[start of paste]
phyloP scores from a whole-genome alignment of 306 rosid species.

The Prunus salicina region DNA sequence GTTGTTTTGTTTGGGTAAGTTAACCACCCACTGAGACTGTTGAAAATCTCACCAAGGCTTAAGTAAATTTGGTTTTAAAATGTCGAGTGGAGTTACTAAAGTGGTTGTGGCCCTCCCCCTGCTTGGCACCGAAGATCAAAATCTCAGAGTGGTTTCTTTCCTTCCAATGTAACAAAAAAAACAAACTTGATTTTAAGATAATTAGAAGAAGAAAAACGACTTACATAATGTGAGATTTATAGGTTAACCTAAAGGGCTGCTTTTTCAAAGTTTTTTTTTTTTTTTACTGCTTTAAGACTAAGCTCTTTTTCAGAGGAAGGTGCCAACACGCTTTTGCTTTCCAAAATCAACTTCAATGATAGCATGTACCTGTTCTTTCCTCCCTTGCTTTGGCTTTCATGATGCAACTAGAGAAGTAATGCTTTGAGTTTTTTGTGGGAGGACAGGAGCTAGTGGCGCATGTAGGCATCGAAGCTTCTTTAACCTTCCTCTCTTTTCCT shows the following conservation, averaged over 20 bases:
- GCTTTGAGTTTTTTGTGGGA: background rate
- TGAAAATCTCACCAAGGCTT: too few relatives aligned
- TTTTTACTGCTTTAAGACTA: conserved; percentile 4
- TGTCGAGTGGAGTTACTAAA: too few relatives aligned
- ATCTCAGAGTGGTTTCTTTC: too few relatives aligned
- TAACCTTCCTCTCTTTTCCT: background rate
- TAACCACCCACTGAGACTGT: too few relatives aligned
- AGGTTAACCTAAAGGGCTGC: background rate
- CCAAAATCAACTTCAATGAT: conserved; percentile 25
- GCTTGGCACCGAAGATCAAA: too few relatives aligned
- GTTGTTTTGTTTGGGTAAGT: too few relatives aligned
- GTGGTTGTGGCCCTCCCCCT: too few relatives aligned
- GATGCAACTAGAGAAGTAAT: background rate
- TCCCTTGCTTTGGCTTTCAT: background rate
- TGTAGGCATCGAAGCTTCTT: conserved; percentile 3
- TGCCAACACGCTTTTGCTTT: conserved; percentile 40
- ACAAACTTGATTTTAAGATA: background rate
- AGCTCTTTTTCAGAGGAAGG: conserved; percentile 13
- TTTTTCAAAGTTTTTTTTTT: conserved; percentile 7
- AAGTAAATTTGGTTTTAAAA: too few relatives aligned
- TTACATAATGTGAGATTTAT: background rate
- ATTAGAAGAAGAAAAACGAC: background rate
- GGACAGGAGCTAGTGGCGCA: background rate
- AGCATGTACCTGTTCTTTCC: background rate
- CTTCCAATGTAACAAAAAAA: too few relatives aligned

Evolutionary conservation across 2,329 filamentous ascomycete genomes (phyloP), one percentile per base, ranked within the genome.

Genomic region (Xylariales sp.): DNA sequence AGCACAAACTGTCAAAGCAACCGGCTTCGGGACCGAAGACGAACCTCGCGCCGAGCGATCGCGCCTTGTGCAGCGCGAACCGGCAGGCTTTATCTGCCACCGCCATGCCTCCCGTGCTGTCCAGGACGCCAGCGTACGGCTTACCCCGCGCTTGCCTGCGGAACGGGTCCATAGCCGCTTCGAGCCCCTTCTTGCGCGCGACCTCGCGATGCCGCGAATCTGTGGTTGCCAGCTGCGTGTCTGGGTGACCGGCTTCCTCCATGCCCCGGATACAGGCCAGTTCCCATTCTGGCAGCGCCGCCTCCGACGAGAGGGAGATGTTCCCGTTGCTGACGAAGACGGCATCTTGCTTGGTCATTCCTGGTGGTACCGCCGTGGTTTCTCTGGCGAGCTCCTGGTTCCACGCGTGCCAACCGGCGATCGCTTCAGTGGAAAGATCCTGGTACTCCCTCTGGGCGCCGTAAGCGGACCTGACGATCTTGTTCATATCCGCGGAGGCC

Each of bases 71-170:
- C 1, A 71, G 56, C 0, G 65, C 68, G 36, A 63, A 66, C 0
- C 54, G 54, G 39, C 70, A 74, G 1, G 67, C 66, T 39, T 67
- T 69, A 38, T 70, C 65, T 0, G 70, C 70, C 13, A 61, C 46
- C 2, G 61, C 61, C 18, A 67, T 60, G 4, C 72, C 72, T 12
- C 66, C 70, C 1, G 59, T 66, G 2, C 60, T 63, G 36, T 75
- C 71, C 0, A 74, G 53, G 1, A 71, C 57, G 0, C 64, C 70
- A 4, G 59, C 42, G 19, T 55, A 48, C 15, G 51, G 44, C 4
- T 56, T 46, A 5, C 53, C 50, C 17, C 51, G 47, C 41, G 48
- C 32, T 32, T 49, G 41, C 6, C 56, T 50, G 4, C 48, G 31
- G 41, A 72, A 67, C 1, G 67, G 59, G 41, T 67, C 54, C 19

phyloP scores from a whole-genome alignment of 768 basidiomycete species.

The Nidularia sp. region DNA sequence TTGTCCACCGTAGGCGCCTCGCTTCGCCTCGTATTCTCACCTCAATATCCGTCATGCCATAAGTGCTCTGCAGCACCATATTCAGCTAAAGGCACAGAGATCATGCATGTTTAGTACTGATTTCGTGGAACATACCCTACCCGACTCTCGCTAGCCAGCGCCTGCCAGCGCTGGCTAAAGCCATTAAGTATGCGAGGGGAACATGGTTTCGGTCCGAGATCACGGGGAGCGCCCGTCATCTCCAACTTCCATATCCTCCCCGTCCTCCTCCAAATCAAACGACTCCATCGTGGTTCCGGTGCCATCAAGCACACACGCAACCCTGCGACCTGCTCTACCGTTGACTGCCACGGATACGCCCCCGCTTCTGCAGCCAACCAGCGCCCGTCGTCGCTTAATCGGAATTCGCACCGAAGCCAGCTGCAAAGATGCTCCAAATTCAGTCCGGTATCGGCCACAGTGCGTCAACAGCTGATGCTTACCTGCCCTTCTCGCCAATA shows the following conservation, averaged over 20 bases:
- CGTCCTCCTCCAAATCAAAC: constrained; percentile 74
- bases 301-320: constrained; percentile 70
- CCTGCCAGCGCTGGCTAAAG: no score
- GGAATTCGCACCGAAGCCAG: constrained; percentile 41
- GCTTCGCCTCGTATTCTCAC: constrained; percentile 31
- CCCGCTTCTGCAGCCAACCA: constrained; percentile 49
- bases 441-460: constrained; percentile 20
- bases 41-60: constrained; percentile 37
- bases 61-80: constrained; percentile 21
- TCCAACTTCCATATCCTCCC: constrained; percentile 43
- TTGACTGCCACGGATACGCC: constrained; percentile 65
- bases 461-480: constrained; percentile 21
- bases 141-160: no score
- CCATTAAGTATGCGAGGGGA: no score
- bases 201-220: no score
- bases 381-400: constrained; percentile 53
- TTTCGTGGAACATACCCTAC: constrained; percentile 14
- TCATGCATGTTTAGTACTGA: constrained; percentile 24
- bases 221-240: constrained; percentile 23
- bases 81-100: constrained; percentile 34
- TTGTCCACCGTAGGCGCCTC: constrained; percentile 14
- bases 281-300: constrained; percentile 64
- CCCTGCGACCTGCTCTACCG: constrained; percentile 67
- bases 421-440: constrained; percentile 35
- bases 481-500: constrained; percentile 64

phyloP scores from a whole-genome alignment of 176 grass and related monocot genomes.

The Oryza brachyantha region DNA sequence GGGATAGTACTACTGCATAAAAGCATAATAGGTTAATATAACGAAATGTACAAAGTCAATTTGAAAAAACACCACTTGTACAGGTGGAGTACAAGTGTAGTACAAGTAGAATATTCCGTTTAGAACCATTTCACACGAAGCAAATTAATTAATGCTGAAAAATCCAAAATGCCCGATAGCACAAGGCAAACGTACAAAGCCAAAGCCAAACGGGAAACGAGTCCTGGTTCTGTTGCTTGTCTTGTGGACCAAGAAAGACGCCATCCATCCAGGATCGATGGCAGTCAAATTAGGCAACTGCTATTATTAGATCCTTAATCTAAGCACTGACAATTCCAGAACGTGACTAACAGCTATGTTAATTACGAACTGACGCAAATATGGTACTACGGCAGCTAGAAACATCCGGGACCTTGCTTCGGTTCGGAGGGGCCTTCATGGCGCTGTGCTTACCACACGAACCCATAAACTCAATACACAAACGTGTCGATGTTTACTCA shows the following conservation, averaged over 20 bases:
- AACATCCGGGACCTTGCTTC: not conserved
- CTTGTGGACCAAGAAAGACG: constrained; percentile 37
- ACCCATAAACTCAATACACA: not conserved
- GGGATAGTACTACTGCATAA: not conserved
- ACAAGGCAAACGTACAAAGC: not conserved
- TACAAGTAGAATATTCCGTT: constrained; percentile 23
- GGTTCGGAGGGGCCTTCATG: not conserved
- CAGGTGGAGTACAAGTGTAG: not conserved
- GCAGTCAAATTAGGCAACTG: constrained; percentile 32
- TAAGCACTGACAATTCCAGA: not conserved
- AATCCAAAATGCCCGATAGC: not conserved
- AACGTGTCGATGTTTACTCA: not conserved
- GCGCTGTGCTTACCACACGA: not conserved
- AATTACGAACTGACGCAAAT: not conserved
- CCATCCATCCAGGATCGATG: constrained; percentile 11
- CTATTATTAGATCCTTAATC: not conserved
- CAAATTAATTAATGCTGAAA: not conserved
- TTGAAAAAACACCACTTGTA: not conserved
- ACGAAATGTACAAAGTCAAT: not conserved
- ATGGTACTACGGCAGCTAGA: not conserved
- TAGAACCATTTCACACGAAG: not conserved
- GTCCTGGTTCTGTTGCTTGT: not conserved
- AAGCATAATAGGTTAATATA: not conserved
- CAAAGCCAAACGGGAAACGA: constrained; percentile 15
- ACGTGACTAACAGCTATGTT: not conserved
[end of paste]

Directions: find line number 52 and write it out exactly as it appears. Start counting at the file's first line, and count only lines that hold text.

- TCCAACTTCCATATCCTCCC: constrained; percentile 43